Troponin and Mortality in Acute Ischemic Stroke

Study Questions:

What is the association between the positivity of cardiac troponin and echocardiogram testing within a large biracial acute ischemic stroke (AIS) population and post-stroke mortality?

Methods:

The investigators screened emergency department admissions from 2010 within a catchment area of 1.3 million, using International Classification of Diseases, Ninth Edition, discharge codes 430-436 and ascertained all physician-confirmed AIS cases by retrospective chart review. Hypertroponinemia was defined as elevation in cardiac troponin above the standard 99th percentile. Multiple logistic regression was performed, controlling for stroke severity, history of cardiac disease, and all other stroke risk factors.

Results:

Of 1,999 AIS cases, 1,706 (85.3%) had a cardiac troponin drawn and 1,590 (79.5%) had echocardiograms. Hypertroponinemia occurred in 353 of 1,706 (20.7%), and 160 of 1,590 (10.1%) had echocardiogram findings of interest. Among 1,377 who had both tests performed, hypertroponinemia was independently associated with echocardiogram findings (odds ratio [OR], 2.9; 95% confidence interval [CI], 2-4.2). When concurrent myocardial infarctions (3.5%) were excluded, hypertroponinemia was also associated with increased mortality at 1 year (35%; OR, 3.45; 95% CI, 2.1-5.6) and 3 years (60%; OR, 2.91; 95% CI, 2.06-4.11).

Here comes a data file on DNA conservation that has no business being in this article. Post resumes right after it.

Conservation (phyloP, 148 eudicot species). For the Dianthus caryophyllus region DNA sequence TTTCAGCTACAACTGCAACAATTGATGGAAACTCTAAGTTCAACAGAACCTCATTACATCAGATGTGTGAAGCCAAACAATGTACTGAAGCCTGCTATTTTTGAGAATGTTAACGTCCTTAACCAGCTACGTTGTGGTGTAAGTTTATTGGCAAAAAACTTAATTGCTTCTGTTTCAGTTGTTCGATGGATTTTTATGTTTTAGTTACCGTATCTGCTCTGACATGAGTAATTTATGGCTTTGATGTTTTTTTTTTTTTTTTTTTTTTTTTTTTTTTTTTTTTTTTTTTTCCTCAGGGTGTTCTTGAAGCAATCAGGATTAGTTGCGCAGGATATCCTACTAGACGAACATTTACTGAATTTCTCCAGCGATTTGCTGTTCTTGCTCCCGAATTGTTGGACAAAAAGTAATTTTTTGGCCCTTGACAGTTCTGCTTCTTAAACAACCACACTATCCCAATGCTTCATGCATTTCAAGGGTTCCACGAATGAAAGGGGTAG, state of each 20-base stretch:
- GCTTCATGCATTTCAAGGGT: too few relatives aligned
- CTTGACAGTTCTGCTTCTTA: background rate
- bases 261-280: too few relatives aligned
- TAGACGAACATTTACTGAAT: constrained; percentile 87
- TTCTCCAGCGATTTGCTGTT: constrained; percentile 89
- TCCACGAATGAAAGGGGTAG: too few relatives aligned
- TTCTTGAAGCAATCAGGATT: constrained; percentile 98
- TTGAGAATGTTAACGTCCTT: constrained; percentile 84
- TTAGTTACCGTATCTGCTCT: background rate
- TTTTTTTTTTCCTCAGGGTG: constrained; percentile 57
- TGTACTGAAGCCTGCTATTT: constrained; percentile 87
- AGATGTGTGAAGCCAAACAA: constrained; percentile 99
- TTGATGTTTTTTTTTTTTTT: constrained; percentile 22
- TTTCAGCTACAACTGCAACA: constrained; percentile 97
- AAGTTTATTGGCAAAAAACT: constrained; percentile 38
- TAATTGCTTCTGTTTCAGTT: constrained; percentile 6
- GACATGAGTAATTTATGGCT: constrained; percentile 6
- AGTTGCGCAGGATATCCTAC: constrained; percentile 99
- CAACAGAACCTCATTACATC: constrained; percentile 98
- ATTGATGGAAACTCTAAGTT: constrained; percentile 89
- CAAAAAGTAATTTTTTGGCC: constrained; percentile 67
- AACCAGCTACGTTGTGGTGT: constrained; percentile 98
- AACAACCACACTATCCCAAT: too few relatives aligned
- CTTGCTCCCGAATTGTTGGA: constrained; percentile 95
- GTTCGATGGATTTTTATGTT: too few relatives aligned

Conclusions:

The authors concluded that hypertroponinemia in the context of AIS without concurrent myocardial infarction was associated with structural cardiac disease and long-term mortality.

Perspective:

This study reports that hypertroponinemia is independently associated with both short- and long-term mortality to at least 3 years post-event among patients with AIS. The 3-year mortality rate of 60% among AIS patients with hypertroponinemia is of significant concern. Additional prospective studies are needed to determine whether routine cardiac evaluation or use of evidence-based medical therapies after hypertroponinemic AIS might reduce mortality in this high-risk population.

Clinical Topics: Acute Coronary Syndromes, Noninvasive Imaging, Prevention, ACS and Cardiac Biomarkers, Echocardiography/Ultrasound

Keywords: Acute Coronary Syndrome, Biological Markers, Cardiac Imaging Techniques, Echocardiography, Emergency Service, Hospital, International Classification of Diseases, Mortality, Myocardial Infarction, Myocardial Ischemia, Risk Factors, Secondary Prevention, Stroke, Troponin, Vascular Diseases


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